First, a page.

Yes, I've been doing this and have spoken to a couple of shops casually. Before having serious discussions and narrowing down to two or three shops for final consideration, I was hoping to become more knowledgeable so I'm asking all the right questions and make a good decision. Would hate to dump a bunch of cash and come out disappointed because I didn't go into it well informed or have misguided expectations. Is it unreasonable to expect a decent job for 10k or less?
    69GS&M21 likes this.
  9. Stage 2 iron

    Stage 2 iron 472 IRON HEAD STAGE 2

    Depends on the labor rate. Probably 350 hours in labor from start to finish not including reassembly that's on you
  10. Steve73GS

    Steve73GS 73 GEE YES

    If that's the case it sounds like I'm light @ 10k especially considering the cost of materials has gotten so expensive.
  11. Stage 2 iron

    Stage 2 iron 472 IRON HEAD STAGE 2

    If your car only needs to be sanded and primed and some minor bodywork I say 10 grand could get it done for a driver.
    Steve73GS likes this.
  12. 436'd Skylark

    436'd Skylark Sweet Fancy Moses!!!!!

    10k is a realistic number if you do the dirty work- pull the interior, bumpers and weatherstrip etc and reinstall it all
    Steve73GS likes this.
  13. gsgns4me

    gsgns4me Well-Known Member

    A reputable shop will be like any other business. All work completed THEN payment is made. None of this $XXX up front, we need $XXX a few weeks later, etc., etc.
    69GS&M21 and Steve73GS like this.
  14. OZGS455

    OZGS455 Oh what a wonderful day!

    No way you'd get all that done DownUnder for $10K by a reputable shop.
    No way in the world .
    Bodywork game is very dodgy , I should know cos I'm in it.
    I've been employed by some very unscrupulous companies in the past.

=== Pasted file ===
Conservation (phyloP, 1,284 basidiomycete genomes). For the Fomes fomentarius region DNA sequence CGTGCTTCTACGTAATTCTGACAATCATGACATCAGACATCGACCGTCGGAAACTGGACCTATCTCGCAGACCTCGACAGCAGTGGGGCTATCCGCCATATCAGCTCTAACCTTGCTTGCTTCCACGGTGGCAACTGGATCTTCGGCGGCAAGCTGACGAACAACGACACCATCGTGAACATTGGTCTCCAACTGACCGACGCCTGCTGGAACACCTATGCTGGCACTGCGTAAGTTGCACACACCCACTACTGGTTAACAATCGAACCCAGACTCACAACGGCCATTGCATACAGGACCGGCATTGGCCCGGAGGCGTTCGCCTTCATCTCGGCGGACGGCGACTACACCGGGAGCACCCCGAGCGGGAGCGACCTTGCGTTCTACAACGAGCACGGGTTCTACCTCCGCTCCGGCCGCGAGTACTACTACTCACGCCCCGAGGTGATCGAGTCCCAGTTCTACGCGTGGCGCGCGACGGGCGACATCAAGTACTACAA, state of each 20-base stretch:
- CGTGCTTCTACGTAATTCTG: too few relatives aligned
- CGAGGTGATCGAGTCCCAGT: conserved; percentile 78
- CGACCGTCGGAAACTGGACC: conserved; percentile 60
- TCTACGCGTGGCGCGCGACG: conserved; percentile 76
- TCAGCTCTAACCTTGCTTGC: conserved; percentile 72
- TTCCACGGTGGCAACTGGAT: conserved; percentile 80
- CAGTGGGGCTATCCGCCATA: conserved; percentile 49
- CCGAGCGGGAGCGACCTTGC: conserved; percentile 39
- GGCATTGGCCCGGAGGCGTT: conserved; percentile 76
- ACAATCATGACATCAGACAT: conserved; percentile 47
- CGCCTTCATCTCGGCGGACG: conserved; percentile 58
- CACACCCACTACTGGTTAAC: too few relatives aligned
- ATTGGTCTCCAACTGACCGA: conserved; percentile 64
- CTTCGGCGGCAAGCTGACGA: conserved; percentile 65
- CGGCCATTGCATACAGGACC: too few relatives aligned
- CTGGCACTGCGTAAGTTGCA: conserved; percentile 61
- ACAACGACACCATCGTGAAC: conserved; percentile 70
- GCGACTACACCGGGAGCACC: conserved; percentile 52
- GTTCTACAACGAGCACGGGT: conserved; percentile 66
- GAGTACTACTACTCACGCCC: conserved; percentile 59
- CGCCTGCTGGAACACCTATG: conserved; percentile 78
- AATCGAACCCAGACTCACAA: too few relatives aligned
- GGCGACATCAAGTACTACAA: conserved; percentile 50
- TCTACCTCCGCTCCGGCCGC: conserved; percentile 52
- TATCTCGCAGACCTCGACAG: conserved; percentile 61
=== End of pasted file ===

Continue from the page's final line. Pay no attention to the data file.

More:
It's a minefield out there .
    You'd be looking at triple that for a full strip to bare metal , and to deal with the can of worms that could be opened.
    Only way to deal with the unknown is to quote worst case scenario or negotiate an hourly rate with a REPUTABLE shop,
    or a semi retired old school tradesman .
    69GS&M21 and Steve73GS like this.
  15. Brian Albrecht

    Brian Albrecht Gold Level Monkey

    Given your own description, and where you want to be, (I assume it's a '73 Colonade Coupe) I think I would actually approach someone this way. You haven't offered to do any of the work, so here is what you tell them. You're not worried about reshooting door jambs and the like (stay close on color). To keep labor down you want minimum disassembly and reassembly (in example bumpers & sheetmetal stay on and get masked but marker lights and headlight doors removed but pull the rear window if leaks). Then you want the spots, as you call them, cleaned up (maybe 3M black Abradable wheel) and refilled with filler and same goes for the dings - more filler. Spot epoxy prime. The idea is to disturb the old finish as little as possible (assuming, and this is critical, it is still adhering to the car and old filler isn't cracking).

    Then have them da the car with 320 (air board were possible), fill most obvious low areas, spot epoxy prime, urethane build prime the entire car and hand block the entire car with mostly 180 and 320. Re-prime entire car with build urethane followed by low pressure block with 180/ mostly 320 /then 500 wet on a soft pad. Get your base 3 coats and clear 3 to 4 coats using one of the brands mentioned above. Don't cheap out on the clear though! Tell them you want a "quick cut and buff" before reassembly above the lower body line, which is pretty high up on that car.